Prince Street was Newark’s version of New York’s lower east side. It was here that Newark’s Jewish population was concentrated in the early part of the twentieth century. Mostly poor, the residents lived in crowded cold water flats. The buildings all had a similar layout- retail on the street level and flats above. While sanitary facilities were limited in these buildings, Montgomery Street had a public bath house for the use of neighborhood.

Many stores had items displayed on the sidewalk under their awnings. You could by anything from a kosher chicken to new pots and pans. Bargains abounded and the variety was unsurpassed! Some of these stores remained  in business until the 1960’s, still providing bargains, long after their original clientele had departed.

Many of the residents were of Eastern European origin, unlike the previous wave of Jewish immigrants who had been primarily German. Already well established , the German Jews sent up various organizations and charitable societies to help their newly arrived brethren learn English and acclimate to their new homeland.

Very few of the structures visible in the post cards featured in this post still exist. One notable exception is, 32 Prince Street, the headquarters of The Newark Conservancy which occupies a former synagogue ,that was constructed in 1884. The building later became a church. In 1995 it was saved from demolition by a group of citizen activists. They created the beautiful garden and classroom building on the site where they provide environmental education, create urban farms, provide job training and so on.

As an aside, both post cards were printed in Germany which was the norm prior to WWI. The name “Newark” is spelled as “Mewark” in the lead card in this post. I wondered why the card wasn’t returned to the vendor and corrected. That story is truly lost to history. Perhaps they simply said:” Oh just use the card no one will ever notice”!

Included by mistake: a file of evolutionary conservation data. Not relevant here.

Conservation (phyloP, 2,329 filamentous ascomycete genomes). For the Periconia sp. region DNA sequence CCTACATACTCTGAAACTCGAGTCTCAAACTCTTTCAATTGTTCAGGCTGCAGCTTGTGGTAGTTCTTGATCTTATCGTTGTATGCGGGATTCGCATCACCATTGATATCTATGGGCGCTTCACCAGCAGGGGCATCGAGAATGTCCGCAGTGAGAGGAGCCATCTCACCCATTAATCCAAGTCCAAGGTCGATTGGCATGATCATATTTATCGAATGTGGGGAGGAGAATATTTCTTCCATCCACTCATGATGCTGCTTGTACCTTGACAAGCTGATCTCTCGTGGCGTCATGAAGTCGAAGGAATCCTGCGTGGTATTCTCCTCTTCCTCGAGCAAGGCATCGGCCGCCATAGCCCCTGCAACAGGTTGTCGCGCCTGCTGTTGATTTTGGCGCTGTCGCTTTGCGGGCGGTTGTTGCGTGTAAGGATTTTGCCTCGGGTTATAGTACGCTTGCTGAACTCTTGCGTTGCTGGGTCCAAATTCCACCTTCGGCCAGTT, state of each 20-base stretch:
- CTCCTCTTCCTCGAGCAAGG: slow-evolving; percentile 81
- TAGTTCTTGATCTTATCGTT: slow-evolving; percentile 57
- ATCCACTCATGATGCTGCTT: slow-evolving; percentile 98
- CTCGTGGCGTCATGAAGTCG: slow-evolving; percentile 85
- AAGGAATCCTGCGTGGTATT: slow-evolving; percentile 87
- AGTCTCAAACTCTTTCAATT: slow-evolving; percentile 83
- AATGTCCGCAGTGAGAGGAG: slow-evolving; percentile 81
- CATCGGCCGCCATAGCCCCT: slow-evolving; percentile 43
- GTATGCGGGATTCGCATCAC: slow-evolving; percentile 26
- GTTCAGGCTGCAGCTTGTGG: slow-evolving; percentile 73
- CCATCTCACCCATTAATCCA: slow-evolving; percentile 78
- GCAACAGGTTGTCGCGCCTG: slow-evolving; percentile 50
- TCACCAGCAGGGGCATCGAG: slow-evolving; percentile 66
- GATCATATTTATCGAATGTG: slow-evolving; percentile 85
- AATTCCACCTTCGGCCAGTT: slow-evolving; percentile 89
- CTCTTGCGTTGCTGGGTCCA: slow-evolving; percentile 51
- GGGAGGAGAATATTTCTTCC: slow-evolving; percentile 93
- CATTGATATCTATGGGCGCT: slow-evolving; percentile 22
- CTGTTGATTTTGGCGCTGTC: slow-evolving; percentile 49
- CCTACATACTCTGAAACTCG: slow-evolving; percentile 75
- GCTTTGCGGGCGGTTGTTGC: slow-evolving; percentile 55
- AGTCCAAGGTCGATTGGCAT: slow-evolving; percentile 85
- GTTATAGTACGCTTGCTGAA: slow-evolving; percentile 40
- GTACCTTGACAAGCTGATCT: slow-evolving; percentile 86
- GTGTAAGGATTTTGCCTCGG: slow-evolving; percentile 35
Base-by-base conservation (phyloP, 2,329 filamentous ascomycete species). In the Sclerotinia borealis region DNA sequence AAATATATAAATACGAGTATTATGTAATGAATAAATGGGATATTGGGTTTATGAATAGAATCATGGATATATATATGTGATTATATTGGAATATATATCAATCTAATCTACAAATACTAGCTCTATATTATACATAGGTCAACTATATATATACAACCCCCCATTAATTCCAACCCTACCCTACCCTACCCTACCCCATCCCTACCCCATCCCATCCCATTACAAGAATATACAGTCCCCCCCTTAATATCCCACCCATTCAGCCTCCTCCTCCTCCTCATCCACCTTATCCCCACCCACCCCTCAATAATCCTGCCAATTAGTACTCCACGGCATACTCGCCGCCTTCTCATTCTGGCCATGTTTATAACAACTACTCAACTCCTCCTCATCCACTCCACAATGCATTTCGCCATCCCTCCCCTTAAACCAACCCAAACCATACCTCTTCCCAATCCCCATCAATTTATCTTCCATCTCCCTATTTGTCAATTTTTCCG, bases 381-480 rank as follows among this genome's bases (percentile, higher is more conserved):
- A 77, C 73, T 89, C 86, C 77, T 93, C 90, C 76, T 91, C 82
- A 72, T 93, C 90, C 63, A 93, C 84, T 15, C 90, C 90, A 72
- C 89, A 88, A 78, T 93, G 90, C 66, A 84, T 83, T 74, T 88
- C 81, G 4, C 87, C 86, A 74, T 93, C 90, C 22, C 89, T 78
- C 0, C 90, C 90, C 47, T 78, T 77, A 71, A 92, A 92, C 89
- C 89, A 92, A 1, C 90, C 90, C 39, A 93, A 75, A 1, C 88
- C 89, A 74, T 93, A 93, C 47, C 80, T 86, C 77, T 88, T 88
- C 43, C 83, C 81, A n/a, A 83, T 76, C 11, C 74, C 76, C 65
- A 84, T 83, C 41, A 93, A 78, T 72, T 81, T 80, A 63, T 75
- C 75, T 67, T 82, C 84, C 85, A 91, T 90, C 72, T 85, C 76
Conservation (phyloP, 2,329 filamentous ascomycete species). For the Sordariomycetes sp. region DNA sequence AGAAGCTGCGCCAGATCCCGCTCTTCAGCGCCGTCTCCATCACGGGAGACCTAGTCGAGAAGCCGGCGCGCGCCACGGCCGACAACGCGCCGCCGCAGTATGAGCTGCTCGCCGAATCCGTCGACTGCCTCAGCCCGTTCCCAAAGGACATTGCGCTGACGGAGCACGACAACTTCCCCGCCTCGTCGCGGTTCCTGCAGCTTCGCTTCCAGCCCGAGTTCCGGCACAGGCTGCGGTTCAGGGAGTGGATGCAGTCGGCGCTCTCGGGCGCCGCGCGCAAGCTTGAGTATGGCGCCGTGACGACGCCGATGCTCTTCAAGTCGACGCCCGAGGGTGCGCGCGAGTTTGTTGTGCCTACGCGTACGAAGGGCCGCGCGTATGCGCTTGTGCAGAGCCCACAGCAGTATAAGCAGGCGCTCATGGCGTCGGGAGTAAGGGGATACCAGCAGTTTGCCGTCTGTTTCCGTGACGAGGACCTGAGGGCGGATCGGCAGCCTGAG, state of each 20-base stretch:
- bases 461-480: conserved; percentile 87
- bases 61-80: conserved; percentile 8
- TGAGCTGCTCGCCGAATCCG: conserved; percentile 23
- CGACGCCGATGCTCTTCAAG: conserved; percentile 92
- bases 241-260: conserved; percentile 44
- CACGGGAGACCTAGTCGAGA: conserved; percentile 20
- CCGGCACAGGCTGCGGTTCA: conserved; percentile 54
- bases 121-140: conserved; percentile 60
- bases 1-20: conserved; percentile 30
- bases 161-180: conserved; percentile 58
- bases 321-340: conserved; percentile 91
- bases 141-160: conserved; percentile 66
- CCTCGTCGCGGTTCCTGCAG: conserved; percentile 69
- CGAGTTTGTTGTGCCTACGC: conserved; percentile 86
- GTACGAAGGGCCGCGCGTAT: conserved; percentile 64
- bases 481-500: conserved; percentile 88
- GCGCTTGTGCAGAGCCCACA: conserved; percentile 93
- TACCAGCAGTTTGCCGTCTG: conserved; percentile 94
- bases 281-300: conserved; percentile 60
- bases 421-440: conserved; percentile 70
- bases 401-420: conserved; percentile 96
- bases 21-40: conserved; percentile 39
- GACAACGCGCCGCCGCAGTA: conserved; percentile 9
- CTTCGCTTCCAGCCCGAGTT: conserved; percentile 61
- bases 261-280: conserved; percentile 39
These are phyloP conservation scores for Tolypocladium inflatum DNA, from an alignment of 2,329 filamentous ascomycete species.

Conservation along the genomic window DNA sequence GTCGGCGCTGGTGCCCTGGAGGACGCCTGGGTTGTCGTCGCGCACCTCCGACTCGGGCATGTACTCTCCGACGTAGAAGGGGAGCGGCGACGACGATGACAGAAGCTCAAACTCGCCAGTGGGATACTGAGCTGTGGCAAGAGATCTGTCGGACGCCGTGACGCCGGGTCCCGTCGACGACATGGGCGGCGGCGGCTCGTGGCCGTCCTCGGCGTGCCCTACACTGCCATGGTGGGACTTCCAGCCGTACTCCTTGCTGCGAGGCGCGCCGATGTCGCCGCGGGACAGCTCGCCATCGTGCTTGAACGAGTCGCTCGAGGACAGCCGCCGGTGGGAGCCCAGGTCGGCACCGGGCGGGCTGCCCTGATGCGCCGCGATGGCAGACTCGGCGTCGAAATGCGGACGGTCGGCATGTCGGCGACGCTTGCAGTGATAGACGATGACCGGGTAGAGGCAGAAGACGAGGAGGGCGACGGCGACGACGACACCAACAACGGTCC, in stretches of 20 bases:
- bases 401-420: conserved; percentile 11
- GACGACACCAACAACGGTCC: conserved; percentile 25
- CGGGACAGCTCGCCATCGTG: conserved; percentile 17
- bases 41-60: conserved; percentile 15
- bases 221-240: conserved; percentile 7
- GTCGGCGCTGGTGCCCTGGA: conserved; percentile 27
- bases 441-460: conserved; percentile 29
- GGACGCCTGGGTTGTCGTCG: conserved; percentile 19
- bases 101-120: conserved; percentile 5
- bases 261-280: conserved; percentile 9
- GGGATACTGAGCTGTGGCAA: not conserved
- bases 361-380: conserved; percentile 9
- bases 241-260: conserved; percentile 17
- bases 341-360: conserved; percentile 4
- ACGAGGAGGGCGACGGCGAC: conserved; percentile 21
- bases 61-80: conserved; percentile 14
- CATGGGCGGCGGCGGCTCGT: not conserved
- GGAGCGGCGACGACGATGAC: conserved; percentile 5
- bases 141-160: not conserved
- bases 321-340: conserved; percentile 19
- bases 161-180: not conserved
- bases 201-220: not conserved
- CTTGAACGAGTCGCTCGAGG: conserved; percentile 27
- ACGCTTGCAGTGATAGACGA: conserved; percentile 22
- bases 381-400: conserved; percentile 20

One thought on “PRINCE STREET NEWARK,NJ 1905

  1. My grandparents lived on Prince Street. When I was a young boy in the Fifties, they had bought the building that they had occupied earlier as recent immigrants and moved to Orange Avenue in Irvington, just up the road on Springfield Avenue. My grandfather wanted to own land and farm which he couldn’t do in Poland.

    Their building on Prince Street had two commercial spaces, and if one tenant left, they ran the business until another tenant could be found. At various times, they ran the Ideal Dairy Kosher Restaurant (not certain of the name), a millinery store and a butcher shop. I have a showcase from the millinery shop in my home.

    In the Sixties or Seventies the property was condemned by the City of Newark and bought to acquire land for public housing. My grandmother felt that she was seriously underpaid for her property. I felt that if the buildings were going to be torn down that what was built on the land should be beautiful and at a minimum provide decent housing. I was very disappointed at how ugly the buildings that were finally constructed were. They became instant slums.

    Those new towers were illustrations of everything that was wrong with America’s vision of public housing. To paraphrase current events: Black lives didn’t matter. I recently read Isabel Wilkerson’s Book, The Warmth of Other Suns. Throughout my childhood, I never realized that I was living through The Great Migration of black people to the North. I did feel sorry for the people who lived in those buildings, and I felt sad for my grandmother who had lost a momento of her youth to the wrecker’s ball.

    I currently live in Canada.


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